Windy City (more); Judas Priest

Bapopik at AOL.COM Bapopik at AOL.COM
Thu Feb 17 12:33:06 UTC 2000

WINDY CITY (again)

    There are two important dates to check the Chicago news stories for
"Windy City"--the first weeks in July 1885 and May 1886.  I requested the
Cleveland Plain Dealer and the Cleveland Press, and neither had "Windy City"
for these or any other dates.
     I went back and took a closer look at the Louisville Courier-Journal for
1885.  Its editor (Henry Watterson) is the subject of two books that are in
the NYU library.  The newspaper was read by all the other leading editors of
the day, and it had used "Windy City" all throughout 1886.  It's hard on the
eyes with all the small print, but the column to look at is "THIS AND THAT"
that appeared on the editorial page 4, or page 12 on Sundays.
     The LOC rare book room closed at 5 p.m., I requested the Cleveland
newspapers, then the Las Vegas newspapers, then the Louisville
Courier-Journal.  (Despite the fact that no one was at the LOC today, you can
get only two requests at a time.)  They gave me the Louisville Commercial!
As a result of this mistake, I ran out of time again!
     I read through the nearly the end of August 1885.  Watterson takes
endless shots at Chicago and comes very close to "Windy City."

3 July 1885, pg. 4, col. 6--The wind never blew through George Washington's
whiskers, even on the Fourth of July. (...) There is now and then a proud man
whose whiskers blow over to the back of his shoulder. (...) The Chicagoans
call a stable a barn.  This is doubtless the effect of the lake winds blowing
through their whiskers so much.
10 July 1885, pg. 4, col. 3--The breezes of August will blow through a good
many unregistered whiskers.
21 July 1885, pg. 4, col. 4--"An old man in Chicago, after a brief illness,
astounded his friends by coming out with a black beard.  He had not used hair
dye.  It was a freak of nature.  Chicago is a remarkable place."--(_Atlanta
Constitution_.)  Not at all.  A breeze from Chicago river blew in at the sick
man's window and got into his whiskers.
23 July 1885, pg. 4, col. 4--In honor of the hot weather Chicago dealers are
about to raise the price of coal.
30 July 1885, pg. 4, col. 4--A perspiring Chicago editor sarcastically awaits
"the return of the alleged and so-called refreshing lake breeze."  (Chicago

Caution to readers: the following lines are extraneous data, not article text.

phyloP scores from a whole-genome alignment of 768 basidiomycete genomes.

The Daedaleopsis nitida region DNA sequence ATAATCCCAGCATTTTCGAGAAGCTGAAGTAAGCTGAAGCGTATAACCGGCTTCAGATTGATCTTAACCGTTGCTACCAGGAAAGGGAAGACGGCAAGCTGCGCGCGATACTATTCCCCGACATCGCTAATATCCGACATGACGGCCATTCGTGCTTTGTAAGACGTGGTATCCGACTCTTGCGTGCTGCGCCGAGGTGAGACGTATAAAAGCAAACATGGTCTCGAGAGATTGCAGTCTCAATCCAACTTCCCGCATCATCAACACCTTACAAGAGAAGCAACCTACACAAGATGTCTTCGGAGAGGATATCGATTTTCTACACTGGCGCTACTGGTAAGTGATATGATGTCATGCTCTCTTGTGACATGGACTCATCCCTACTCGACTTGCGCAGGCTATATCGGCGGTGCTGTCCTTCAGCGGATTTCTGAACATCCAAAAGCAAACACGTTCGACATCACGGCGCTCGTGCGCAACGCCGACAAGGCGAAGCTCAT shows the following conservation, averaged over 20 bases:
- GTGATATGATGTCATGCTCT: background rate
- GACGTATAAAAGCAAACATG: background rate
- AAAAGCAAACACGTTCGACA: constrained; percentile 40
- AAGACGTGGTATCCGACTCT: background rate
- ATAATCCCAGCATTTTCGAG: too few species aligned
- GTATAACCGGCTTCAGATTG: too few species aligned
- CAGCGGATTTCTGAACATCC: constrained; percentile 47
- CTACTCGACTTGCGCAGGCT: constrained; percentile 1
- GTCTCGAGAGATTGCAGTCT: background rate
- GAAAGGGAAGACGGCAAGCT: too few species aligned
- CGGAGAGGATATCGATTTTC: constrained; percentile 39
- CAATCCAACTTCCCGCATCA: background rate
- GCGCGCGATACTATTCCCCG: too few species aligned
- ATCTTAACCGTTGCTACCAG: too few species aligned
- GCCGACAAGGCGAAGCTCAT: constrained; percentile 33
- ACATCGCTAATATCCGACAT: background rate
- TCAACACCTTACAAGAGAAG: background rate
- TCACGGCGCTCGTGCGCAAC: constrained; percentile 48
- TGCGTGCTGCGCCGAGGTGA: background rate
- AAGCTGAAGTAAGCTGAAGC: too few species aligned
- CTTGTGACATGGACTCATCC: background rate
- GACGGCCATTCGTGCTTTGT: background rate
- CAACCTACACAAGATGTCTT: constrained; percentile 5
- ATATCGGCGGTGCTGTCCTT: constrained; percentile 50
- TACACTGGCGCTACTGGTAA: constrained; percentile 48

had advertised itself as a summer resort because of the breeze off the lake.
 1885 was a very hot summer--ed.)
1 August 1885, pg. 4, col. 3--Men can not be great in all things.  Gen. Grant
was a poor swearer.  His two most violent oaths were "Judas priest" and "dog
gone it."  ("Judas priest" is not in the RHHDAS and Ayto's OXFORD DICTIONARY
OF SLANG.  Stuart Berg Flexner's LISTENING TO AMERICA, pg. 173, gives a date
of 1922.  DARE has this "Judas Preist" cite, with "Judas" from 1901--ed.)
4 August 1885, pg. 4, col. 3--Six inches of rain have fallen in Chicago.
What a deluge there would be if it were to rain a Chicago foot!  (The huge
size of Chicago girls' feet was a running joke of this period--ed.)
8 August 1885, pg. 4, col. 3--A man 90 years old has just been taken to jail
in Chicago.  The Chicagoan never reforms.
11 August 1885, pg. 4, col. 3--The Chicago girls are getting their sole
leather in Louisville.

    The LOC closes up this weekend for Presidents Day.  I probably won't be
back soon to show you the September 1885 THIS AND THAT.  Someone else can do
this stuff, or you'll have to wait.


    Last summer, the Van Alen organization announced a design competition to
replace the current TKTS. booth in Times Square.  I suggested a "Big Apple"
design.  My college didn't help me at all.  I went across the street to the
High School of Art & Design, and they submitted some designs.  The winners
were to be announced last December.
    The competition received about 650 entries.  It's said to be the largest
design competition NY has had.  I had told the high school to submit John J.
Fitz Gerald's "Around the Big Apple" column from February 18, 1924 along with
the design.
    Winners will be announced later today, February 17, 2000.  It would be
nice to win, but then again this is my life we're talking about, so I'll
expect another cruel, merciless blow.

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